CBS’s Supergirl and last weekend’s tentpole movie Batman v Superman: Dawn of Justice may share their roots in DC Comics, but they couldn’t be more different in their worldviews. The former is all sunshine, bright colors, and optimism; the latter is funereal, colorless, and ultraviolent. After seeing the Zack Snyder–directed Batman v Superman and, like most critics, disliking it, I rewatched the past two episodes of Supergirl as a much-needed palate cleanser. One scene from its March 14 installment—a scene that hadn’t had an effect on me when I’d watched it the previous week—suddenly gave me goosebumps. It more or less captured everything that’s missing from Snyder’s approach to superhero fiction. Indeed, by sheer coincidence, it felt like a total rebuke of Batman v Superman’s grim philosophy.
The episode revolved around Supergirl’s exposure to a mind-altering mineral called Red Kryptonite. Under its influence, all of her angriest thoughts come to the forefront of her mind, causing the usually pleasant Woman of Steel to become cynical and violent, convinced that, in a cruel world, the ends justify the means. In other words, the Red Kryptonite–infected Supergirl was sounding a lot like Snyder’s interpretations of Batman and Superman.
The scene in question comes about halfway through the episode and features Melissa Benoist’s Supergirl and Calista Flockhart’s journalism mogul Cat Grant. “You branded me in the media as a Girl Scout,” our accidental antiheroine says, referring to Cat’s past support of the Woman of Steel. “ ‘Supergirl is brave, kind, and strong.’ Isn’t that kind of a stock characterization? Very two-dimensional. Everyone knows real people have a dark side.”
Cat’s retort is terse and pithy: “Yes, but you don’t get to be a real person. You’re a superhero. You get to represent all the goodness in the world.”
I’m on #TeamCat here. We tell superhero stories to meditate on power; more specifically, on the proper ways all of us should use whatever power we have in our lives. Good Superman stories argue that all of us have innate power—call it privilege, if you want to use current parlance—and that we’re obligated to use it generously, helping and inspiring those around us. Superman doesn’t get the luxury of cynicism and wanton violence, because if he loses his focus on improving every human life, he could cause immense collateral damage. In this regard, the past couple episodes of Supergirl are far more compelling and heartfelt Superman stories than the one in movie theaters this week.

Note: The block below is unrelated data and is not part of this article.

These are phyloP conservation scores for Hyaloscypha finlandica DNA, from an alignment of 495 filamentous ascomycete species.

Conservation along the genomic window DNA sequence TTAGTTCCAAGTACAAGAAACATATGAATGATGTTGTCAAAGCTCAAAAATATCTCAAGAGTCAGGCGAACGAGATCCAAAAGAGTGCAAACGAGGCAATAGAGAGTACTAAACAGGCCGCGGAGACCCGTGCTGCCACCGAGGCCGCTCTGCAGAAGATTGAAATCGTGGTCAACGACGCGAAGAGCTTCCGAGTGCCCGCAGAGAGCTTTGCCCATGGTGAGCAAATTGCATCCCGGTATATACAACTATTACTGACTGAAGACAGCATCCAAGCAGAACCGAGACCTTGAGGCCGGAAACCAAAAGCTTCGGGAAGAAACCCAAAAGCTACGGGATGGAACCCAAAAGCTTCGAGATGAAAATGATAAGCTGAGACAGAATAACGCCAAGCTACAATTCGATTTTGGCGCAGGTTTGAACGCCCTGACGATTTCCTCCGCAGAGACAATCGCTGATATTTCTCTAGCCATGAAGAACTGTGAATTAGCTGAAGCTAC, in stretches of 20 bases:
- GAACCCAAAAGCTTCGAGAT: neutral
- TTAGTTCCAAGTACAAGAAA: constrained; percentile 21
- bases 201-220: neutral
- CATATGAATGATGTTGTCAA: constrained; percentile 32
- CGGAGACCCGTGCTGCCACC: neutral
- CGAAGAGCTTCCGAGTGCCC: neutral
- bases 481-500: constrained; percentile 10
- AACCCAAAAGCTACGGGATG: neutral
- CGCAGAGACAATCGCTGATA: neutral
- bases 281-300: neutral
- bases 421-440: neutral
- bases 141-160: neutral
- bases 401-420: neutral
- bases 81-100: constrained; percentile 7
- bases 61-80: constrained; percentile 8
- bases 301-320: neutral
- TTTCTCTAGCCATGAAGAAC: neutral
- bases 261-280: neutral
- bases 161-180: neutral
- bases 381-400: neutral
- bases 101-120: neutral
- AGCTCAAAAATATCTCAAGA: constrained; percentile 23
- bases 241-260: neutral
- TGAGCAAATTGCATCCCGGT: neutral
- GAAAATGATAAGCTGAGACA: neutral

Let’s do a quick recap of what Snyder’s Superman does in Batman v Superman and its predecessor, 2013’s Man of Steel. While fighting a flying foe, he casually tosses the baddie into populated buildings over and over, killing thousands in the process. At the end of that conflict, he brutally murders his enemy. He shows no grief about all the lives he’s ended and tells the government to stay out of his way in the future. When a terrorist holds his girlfriend at gunpoint, rather than speeding over to take the gun away or shooting it with his heat vision, he gleefully slams the man through a brick wall. After some slight public criticism, he comes close to giving up on humanity entirely. During a dispute with Batman over a misunderstanding, he barely tries to convince the Dark Knight to lay down his arms, opting instead to beat the crap out of him. This is supposed to be our inspirational hero? “I’m a comic book guy and I made the movie based as much as I could on that aesthetic,” Snyder recently said. I’m not sure what Superman comics he’s been perusing, but they’re certainly not any I’ve ever read.
Now, let’s look at what happened in that Red Kryptonite episode of Supergirl. Before the sinister substance appears, we get a sweet scene where Supergirl notices a schoolgirl getting bullied and swoops down to cheerfully defend her by telling her bullies that she and the girl are best buds—demonstrating that all injustices deserve her attention. Then, with Supergirl acting irresponsibly while affected by the Red Kryptonite, Cat issues a public address about how we can’t trust the Maid of Might—and unlike Batman’s similar monologues in Batman v Superman, we’re supposed to be saddened, not titillated, by this paranoia. When Supergirl is finally cured, the first thing she says upon waking is, “Did I kill anyone?” That is, of course, what a Superman figure would worry about most.
This is a hero who understands the responsibilities of immense power. When she remembers all the horrible things she said and did, she weeps to her sister, “It was so bad. It was so horrible. Every bad thought I’ve ever had, it just came to the surface.” She’s agonized by the thought that she has pettiness and cynicism inside of her. She tells Cat she realizes the Red Kryptonite can only excuse so much, and that she has to learn from what happened. But she also tells Cat that the experience has reminded her of why she does her job: “And to me, every person in this city is a light, and every time I’ve helped one of them, a little bit of their light has become a part of me.” I won’t lie, I teared up a bit at that line.
Supergirl isn’t a prestige drama, aiming for weighty and intricate profundity. It deals in straightforward morals, crystal-clear iconography, and breezy dialogue. By contrast, Batman v Superman thinks itself massively profound, tossing us 150 minutes of sludge-heavy speeches about men and gods, good and evil. But that bluster adds up to virtually nothing. Supergirl, in its sweetness and simplicity, quietly offers us potent parables about the ideals we should hold ourselves to. “I just want to be useful to somebody,” our plucky protagonist says at one point in last week’s episode. “I wanna be worthwhile.” As an antidote to the poorly lit superhero nonsense at the multiplex this week, she certainly is.